Frequently Asked Questions

The NearlyFreeSpeech.NET FAQ (*)

MySQL (*)

Q. How can I make automatic backups of MySQL?

Ordinarily, we prohibit unattended access to our systems. However, there's an exception for backups, and this definitely qualifies.

There are basically three parts:

  1. Something on your local computer to schedule/run the backups. On a Unix system or Mac, this would be "cron." Windows has a way to do the same thing, but we are not familiar with it. So you set this up to run a task every time you want the backup to happen. (E.g. once a week.)

  2. Something to connect to our system and cause the backups to happen. This is a programmable or command line ssh client.

  3. Something on our side to do the backups from our shell. This is the "mysqldump" command line utility. This is typically invoked like:

    YourNFSNPrompt> mysqldump --user=youradminusername --password=yourpassword --host=yourprocess.db

    This command spews the backup directly to standard output, so you generally want to send it somewhere after that. If you happened to be using a Unix machine on your side and the OpenSSH client, you could do something like:

    YourLocalPrompt> ssh yourname_yoursite@ssh.phx.nearlyfreespeech.net mysqldump --user=youradminusername --password=yourpassword --host=yourprocess.db | gzip >backup-yourprocess-20120627.sql.gz

That would create a compressed SQL file on your system containing a full backup of your MySQL process on our system. To do this in an unattended way, you would need an ssh public key installed on our system that has no passphrase on the private key on your local machine. (Unless you do something super-elaborate with ssh agents, which is possible but beyond the scope of advice we can provide.)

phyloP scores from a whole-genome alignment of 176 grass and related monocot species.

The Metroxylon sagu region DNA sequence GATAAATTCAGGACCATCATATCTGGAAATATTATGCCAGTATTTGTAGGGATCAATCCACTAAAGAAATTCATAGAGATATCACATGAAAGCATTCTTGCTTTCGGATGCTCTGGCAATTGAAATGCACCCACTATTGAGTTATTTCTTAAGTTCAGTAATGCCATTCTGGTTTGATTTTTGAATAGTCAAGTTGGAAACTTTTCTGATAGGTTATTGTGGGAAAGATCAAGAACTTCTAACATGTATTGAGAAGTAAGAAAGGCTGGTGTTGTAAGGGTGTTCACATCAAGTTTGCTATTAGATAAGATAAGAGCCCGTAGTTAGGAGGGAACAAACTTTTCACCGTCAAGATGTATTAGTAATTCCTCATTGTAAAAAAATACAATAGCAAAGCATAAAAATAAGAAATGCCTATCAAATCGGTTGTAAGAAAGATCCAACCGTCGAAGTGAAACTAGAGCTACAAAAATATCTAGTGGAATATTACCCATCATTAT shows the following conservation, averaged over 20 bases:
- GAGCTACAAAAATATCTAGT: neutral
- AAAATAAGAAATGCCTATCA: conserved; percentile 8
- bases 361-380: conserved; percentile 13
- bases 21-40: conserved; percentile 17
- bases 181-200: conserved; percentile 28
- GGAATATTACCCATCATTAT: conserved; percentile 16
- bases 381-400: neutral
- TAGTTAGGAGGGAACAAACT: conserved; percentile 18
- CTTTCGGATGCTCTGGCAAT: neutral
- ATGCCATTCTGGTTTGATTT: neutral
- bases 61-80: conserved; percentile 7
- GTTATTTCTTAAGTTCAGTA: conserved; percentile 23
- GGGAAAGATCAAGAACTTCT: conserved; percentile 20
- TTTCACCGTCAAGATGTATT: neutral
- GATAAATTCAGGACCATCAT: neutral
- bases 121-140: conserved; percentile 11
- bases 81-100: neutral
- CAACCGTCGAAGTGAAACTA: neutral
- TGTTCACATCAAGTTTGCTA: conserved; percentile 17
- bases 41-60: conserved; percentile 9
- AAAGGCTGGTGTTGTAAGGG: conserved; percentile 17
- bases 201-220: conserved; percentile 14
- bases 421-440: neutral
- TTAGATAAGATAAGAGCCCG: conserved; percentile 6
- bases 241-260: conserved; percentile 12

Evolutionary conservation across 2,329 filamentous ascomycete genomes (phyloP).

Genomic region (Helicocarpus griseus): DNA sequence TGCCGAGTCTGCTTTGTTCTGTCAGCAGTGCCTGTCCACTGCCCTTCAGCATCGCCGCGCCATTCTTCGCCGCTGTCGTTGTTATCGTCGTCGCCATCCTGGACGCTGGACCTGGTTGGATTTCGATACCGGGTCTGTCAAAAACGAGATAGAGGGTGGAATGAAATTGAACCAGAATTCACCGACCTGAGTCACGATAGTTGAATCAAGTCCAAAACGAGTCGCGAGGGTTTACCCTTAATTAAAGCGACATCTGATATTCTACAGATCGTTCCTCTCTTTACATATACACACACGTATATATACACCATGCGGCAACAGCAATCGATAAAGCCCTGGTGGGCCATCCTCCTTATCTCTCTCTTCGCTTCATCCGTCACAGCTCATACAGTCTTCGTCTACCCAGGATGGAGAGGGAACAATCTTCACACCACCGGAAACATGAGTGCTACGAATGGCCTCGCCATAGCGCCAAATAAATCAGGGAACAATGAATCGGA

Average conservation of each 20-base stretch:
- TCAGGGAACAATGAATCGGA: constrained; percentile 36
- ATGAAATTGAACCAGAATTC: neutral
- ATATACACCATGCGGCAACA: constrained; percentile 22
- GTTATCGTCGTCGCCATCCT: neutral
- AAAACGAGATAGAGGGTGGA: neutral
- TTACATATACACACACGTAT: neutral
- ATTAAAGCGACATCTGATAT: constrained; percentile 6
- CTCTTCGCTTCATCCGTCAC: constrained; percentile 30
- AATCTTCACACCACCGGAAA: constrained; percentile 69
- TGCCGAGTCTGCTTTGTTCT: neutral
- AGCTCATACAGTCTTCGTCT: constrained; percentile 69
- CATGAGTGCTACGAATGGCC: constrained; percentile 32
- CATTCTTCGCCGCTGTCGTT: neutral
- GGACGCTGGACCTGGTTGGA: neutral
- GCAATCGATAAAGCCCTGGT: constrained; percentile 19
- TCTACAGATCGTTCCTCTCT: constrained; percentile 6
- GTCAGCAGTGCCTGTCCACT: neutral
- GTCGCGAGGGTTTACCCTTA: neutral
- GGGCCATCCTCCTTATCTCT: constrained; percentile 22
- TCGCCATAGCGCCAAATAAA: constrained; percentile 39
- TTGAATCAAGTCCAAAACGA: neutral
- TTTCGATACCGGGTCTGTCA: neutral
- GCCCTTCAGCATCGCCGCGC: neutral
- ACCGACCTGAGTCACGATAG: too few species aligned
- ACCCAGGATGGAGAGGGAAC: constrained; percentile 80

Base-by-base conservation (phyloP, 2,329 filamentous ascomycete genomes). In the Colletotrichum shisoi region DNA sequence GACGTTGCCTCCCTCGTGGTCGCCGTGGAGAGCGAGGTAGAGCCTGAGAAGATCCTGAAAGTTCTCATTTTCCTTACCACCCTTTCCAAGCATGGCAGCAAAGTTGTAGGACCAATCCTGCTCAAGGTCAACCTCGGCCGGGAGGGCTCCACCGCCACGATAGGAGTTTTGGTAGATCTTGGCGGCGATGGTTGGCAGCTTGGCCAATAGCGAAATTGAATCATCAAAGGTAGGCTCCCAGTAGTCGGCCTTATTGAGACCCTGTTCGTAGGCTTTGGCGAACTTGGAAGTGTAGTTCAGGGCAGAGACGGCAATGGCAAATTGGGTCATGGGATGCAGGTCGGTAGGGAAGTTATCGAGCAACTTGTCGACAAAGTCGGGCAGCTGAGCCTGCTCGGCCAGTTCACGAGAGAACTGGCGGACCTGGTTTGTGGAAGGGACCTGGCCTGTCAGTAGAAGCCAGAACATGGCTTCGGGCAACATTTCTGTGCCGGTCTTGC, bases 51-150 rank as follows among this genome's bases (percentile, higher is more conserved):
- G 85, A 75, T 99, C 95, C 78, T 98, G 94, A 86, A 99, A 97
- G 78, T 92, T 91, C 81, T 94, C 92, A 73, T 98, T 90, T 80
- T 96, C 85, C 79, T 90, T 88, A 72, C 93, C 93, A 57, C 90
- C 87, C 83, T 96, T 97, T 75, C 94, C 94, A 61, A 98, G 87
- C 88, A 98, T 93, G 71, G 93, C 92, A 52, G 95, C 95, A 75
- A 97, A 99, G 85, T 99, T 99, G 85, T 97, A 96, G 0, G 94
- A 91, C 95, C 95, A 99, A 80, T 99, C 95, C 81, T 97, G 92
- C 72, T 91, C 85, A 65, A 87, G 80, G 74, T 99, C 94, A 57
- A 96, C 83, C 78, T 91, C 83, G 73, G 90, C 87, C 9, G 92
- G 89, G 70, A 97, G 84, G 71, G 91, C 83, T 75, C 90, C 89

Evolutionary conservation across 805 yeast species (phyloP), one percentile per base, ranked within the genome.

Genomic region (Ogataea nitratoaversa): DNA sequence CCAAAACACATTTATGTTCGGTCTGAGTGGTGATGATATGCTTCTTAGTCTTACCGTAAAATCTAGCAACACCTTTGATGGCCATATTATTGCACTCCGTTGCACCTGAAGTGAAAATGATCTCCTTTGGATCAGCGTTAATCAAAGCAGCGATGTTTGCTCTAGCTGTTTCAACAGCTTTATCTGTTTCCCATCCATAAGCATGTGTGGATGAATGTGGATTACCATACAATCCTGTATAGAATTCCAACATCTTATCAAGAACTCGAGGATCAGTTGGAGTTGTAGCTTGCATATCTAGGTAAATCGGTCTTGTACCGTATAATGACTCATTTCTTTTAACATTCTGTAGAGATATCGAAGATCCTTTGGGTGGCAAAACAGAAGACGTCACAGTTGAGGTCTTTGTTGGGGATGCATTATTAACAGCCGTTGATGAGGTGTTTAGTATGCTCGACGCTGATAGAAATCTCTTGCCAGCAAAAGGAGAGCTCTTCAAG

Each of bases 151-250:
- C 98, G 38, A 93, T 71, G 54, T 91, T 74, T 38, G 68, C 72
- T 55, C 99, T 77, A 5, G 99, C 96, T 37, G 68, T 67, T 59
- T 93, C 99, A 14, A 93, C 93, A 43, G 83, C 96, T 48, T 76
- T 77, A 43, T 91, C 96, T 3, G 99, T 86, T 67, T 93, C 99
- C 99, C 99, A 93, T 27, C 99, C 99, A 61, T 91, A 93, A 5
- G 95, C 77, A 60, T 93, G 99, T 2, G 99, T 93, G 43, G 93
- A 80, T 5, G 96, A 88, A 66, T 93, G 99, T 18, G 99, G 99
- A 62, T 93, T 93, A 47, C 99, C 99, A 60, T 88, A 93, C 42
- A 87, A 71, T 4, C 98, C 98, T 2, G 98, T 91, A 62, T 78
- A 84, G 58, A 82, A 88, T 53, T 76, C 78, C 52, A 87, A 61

Since the MySQL password you're using will be in the above command, we recommend creating a separate MySQL user with the minimum privileges necessary (i.e. SELECT) to do backups. You could do that from phpMyAdmin or with SQL similar to:

MySQL> CREATE USER backup IDENTIFIED BY 'b2liu44fbh2f3bhjfhj3';
MySQL> GRANT SELECT ON *.* TO backup;

Then use backup and b2liu44fbh2f3bhjfhj3 (being sure to use a fresh random password and not this example one) in lieu of your normal MySQL username and password in the mysqldump commands above.

This will take some (or a lot of) tweaking depending on what you've got on your end, but that's the gist of how it can work.